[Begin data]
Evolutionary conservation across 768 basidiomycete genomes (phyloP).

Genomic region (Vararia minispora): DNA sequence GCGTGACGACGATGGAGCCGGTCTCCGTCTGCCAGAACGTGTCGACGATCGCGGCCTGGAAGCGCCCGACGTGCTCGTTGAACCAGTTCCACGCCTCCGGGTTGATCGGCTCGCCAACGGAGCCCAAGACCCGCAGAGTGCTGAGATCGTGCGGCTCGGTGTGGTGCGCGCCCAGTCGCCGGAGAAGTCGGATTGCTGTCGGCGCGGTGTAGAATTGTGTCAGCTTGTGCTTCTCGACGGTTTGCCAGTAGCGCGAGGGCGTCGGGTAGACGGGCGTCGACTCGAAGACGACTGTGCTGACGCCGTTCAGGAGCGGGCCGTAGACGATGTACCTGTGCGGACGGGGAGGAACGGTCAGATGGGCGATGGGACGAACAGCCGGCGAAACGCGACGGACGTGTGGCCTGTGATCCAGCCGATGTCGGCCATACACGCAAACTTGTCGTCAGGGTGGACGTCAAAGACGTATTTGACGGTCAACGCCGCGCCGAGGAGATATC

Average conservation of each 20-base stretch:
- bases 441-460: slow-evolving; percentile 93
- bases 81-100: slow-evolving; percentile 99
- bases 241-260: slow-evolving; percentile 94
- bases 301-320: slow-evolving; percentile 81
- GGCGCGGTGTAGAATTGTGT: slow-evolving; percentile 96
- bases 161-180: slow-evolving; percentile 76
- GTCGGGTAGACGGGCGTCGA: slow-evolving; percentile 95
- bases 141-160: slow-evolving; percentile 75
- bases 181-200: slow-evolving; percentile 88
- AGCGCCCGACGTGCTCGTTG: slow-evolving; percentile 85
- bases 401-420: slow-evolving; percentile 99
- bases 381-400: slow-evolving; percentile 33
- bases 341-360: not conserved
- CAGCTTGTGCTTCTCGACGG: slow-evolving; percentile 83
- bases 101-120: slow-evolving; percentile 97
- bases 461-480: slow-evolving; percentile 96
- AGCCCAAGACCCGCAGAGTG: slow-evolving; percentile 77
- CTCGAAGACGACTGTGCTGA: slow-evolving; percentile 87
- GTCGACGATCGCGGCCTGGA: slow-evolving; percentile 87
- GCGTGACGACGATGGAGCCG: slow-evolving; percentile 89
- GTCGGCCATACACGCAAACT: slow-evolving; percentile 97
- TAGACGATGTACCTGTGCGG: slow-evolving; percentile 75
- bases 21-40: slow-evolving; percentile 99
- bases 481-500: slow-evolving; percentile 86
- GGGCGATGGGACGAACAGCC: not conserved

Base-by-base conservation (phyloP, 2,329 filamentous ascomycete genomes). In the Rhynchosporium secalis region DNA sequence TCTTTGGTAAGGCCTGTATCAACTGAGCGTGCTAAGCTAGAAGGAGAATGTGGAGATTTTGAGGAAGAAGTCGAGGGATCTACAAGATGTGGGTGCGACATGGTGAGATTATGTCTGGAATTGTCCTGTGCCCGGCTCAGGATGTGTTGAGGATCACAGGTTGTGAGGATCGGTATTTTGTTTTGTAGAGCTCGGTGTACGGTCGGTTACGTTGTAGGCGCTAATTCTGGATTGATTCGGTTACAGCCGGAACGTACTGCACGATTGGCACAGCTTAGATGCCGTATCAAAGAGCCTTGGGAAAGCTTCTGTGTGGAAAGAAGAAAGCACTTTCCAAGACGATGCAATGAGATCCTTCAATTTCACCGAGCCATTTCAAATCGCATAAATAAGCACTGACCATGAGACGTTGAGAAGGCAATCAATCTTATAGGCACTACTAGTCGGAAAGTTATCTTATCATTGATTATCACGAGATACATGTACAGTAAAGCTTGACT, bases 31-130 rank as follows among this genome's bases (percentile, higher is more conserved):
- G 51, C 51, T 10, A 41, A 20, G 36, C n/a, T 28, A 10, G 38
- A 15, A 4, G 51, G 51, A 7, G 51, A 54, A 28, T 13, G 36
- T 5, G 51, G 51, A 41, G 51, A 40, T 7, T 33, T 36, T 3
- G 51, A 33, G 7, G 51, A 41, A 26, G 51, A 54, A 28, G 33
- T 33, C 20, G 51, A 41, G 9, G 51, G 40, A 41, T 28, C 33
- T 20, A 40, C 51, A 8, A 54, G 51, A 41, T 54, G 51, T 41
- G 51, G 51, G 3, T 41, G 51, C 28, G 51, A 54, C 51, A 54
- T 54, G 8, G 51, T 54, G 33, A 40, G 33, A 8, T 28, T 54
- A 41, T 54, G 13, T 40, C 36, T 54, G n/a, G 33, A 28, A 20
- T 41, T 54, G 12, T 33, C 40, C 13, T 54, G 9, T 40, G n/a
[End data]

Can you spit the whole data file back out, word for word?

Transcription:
Evolutionary conservation across 768 basidiomycete genomes (phyloP).

Genomic region (Vararia minispora): DNA sequence GCGTGACGACGATGGAGCCGGTCTCCGTCTGCCAGAACGTGTCGACGATCGCGGCCTGGAAGCGCCCGACGTGCTCGTTGAACCAGTTCCACGCCTCCGGGTTGATCGGCTCGCCAACGGAGCCCAAGACCCGCAGAGTGCTGAGATCGTGCGGCTCGGTGTGGTGCGCGCCCAGTCGCCGGAGAAGTCGGATTGCTGTCGGCGCGGTGTAGAATTGTGTCAGCTTGTGCTTCTCGACGGTTTGCCAGTAGCGCGAGGGCGTCGGGTAGACGGGCGTCGACTCGAAGACGACTGTGCTGACGCCGTTCAGGAGCGGGCCGTAGACGATGTACCTGTGCGGACGGGGAGGAACGGTCAGATGGGCGATGGGACGAACAGCCGGCGAAACGCGACGGACGTGTGGCCTGTGATCCAGCCGATGTCGGCCATACACGCAAACTTGTCGTCAGGGTGGACGTCAAAGACGTATTTGACGGTCAACGCCGCGCCGAGGAGATATC

Average conservation of each 20-base stretch:
- bases 441-460: slow-evolving; percentile 93
- bases 81-100: slow-evolving; percentile 99
- bases 241-260: slow-evolving; percentile 94
- bases 301-320: slow-evolving; percentile 81
- GGCGCGGTGTAGAATTGTGT: slow-evolving; percentile 96
- bases 161-180: slow-evolving; percentile 76
- GTCGGGTAGACGGGCGTCGA: slow-evolving; percentile 95
- bases 141-160: slow-evolving; percentile 75
- bases 181-200: slow-evolving; percentile 88
- AGCGCCCGACGTGCTCGTTG: slow-evolving; percentile 85
- bases 401-420: slow-evolving; percentile 99
- bases 381-400: slow-evolving; percentile 33
- bases 341-360: not conserved
- CAGCTTGTGCTTCTCGACGG: slow-evolving; percentile 83
- bases 101-120: slow-evolving; percentile 97
- bases 461-480: slow-evolving; percentile 96
- AGCCCAAGACCCGCAGAGTG: slow-evolving; percentile 77
- CTCGAAGACGACTGTGCTGA: slow-evolving; percentile 87
- GTCGACGATCGCGGCCTGGA: slow-evolving; percentile 87
- GCGTGACGACGATGGAGCCG: slow-evolving; percentile 89
- GTCGGCCATACACGCAAACT: slow-evolving; percentile 97
- TAGACGATGTACCTGTGCGG: slow-evolving; percentile 75
- bases 21-40: slow-evolving; percentile 99
- bases 481-500: slow-evolving; percentile 86
- GGGCGATGGGACGAACAGCC: not conserved

Base-by-base conservation (phyloP, 2,329 filamentous ascomycete genomes). In the Rhynchosporium secalis region DNA sequence TCTTTGGTAAGGCCTGTATCAACTGAGCGTGCTAAGCTAGAAGGAGAATGTGGAGATTTTGAGGAAGAAGTCGAGGGATCTACAAGATGTGGGTGCGACATGGTGAGATTATGTCTGGAATTGTCCTGTGCCCGGCTCAGGATGTGTTGAGGATCACAGGTTGTGAGGATCGGTATTTTGTTTTGTAGAGCTCGGTGTACGGTCGGTTACGTTGTAGGCGCTAATTCTGGATTGATTCGGTTACAGCCGGAACGTACTGCACGATTGGCACAGCTTAGATGCCGTATCAAAGAGCCTTGGGAAAGCTTCTGTGTGGAAAGAAGAAAGCACTTTCCAAGACGATGCAATGAGATCCTTCAATTTCACCGAGCCATTTCAAATCGCATAAATAAGCACTGACCATGAGACGTTGAGAAGGCAATCAATCTTATAGGCACTACTAGTCGGAAAGTTATCTTATCATTGATTATCACGAGATACATGTACAGTAAAGCTTGACT, bases 31-130 rank as follows among this genome's bases (percentile, higher is more conserved):
- G 51, C 51, T 10, A 41, A 20, G 36, C n/a, T 28, A 10, G 38
- A 15, A 4, G 51, G 51, A 7, G 51, A 54, A 28, T 13, G 36
- T 5, G 51, G 51, A 41, G 51, A 40, T 7, T 33, T 36, T 3
- G 51, A 33, G 7, G 51, A 41, A 26, G 51, A 54, A 28, G 33
- T 33, C 20, G 51, A 41, G 9, G 51, G 40, A 41, T 28, C 33
- T 20, A 40, C 51, A 8, A 54, G 51, A 41, T 54, G 51, T 41
- G 51, G 51, G 3, T 41, G 51, C 28, G 51, A 54, C 51, A 54
- T 54, G 8, G 51, T 54, G 33, A 40, G 33, A 8, T 28, T 54
- A 41, T 54, G 13, T 40, C 36, T 54, G n/a, G 33, A 28, A 20
- T 41, T 54, G 12, T 33, C 40, C 13, T 54, G 9, T 40, G n/a